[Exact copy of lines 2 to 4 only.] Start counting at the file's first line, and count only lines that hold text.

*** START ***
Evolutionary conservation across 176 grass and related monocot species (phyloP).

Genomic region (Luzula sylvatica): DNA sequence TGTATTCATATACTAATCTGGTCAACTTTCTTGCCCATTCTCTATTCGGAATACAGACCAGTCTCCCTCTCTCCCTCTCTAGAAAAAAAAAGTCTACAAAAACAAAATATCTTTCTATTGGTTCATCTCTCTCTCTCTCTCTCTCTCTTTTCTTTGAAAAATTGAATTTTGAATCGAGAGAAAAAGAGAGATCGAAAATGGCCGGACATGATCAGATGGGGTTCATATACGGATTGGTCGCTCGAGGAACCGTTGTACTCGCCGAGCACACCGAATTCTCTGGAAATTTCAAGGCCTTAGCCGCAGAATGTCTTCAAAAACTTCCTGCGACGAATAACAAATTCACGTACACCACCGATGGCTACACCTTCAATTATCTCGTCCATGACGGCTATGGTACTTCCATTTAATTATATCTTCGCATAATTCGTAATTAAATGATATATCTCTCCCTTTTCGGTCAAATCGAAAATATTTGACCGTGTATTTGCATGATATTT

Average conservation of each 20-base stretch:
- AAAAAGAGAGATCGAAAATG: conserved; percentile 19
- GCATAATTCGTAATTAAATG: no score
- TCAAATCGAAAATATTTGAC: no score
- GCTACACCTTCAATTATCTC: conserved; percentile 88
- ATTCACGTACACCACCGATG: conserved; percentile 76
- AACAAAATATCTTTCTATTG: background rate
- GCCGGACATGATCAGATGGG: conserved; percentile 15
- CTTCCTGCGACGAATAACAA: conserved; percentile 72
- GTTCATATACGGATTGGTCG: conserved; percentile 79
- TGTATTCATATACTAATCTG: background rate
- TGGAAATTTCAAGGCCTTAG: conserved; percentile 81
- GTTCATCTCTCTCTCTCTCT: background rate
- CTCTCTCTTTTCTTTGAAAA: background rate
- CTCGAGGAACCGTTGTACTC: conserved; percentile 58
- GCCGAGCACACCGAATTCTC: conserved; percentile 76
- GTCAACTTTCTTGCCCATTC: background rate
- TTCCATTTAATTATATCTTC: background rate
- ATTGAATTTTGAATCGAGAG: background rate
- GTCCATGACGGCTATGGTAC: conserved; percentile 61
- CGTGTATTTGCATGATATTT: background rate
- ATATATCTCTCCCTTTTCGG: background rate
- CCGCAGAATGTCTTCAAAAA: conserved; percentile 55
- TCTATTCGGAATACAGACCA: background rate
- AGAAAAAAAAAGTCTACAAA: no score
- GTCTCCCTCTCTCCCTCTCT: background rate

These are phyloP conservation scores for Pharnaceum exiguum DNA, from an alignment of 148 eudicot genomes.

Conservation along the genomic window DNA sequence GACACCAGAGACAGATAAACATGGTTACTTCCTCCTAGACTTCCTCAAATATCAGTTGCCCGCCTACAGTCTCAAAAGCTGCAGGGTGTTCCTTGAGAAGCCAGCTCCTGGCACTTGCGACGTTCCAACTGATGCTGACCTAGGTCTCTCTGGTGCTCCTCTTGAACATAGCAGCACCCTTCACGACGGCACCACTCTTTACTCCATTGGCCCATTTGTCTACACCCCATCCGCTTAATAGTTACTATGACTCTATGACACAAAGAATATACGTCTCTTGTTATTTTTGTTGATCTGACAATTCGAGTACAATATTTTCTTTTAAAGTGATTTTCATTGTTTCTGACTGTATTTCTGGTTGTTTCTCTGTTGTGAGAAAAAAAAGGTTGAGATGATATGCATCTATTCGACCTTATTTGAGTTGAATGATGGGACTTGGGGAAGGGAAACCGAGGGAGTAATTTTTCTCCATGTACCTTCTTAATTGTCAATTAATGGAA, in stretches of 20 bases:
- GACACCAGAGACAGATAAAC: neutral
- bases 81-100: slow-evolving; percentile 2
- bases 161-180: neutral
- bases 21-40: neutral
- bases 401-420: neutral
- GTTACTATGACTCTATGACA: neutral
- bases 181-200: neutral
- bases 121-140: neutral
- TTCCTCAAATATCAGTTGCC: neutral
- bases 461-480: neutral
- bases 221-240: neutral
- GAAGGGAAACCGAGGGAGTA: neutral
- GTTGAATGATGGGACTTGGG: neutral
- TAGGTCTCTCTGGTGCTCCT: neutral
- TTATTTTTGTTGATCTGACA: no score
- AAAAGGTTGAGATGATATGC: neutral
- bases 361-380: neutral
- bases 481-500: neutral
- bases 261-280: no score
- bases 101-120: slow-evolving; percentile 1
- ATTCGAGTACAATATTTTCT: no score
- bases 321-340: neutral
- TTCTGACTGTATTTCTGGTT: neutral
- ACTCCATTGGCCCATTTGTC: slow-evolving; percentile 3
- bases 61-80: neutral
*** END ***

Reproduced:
Genomic region (Luzula sylvatica): DNA sequence TGTATTCATATACTAATCTGGTCAACTTTCTTGCCCATTCTCTATTCGGAATACAGACCAGTCTCCCTCTCTCCCTCTCTAGAAAAAAAAAGTCTACAAAAACAAAATATCTTTCTATTGGTTCATCTCTCTCTCTCTCTCTCTCTCTTTTCTTTGAAAAATTGAATTTTGAATCGAGAGAAAAAGAGAGATCGAAAATGGCCGGACATGATCAGATGGGGTTCATATACGGATTGGTCGCTCGAGGAACCGTTGTACTCGCCGAGCACACCGAATTCTCTGGAAATTTCAAGGCCTTAGCCGCAGAATGTCTTCAAAAACTTCCTGCGACGAATAACAAATTCACGTACACCACCGATGGCTACACCTTCAATTATCTCGTCCATGACGGCTATGGTACTTCCATTTAATTATATCTTCGCATAATTCGTAATTAAATGATATATCTCTCCCTTTTCGGTCAAATCGAAAATATTTGACCGTGTATTTGCATGATATTT

Average conservation of each 20-base stretch:
- AAAAAGAGAGATCGAAAATG: conserved; percentile 19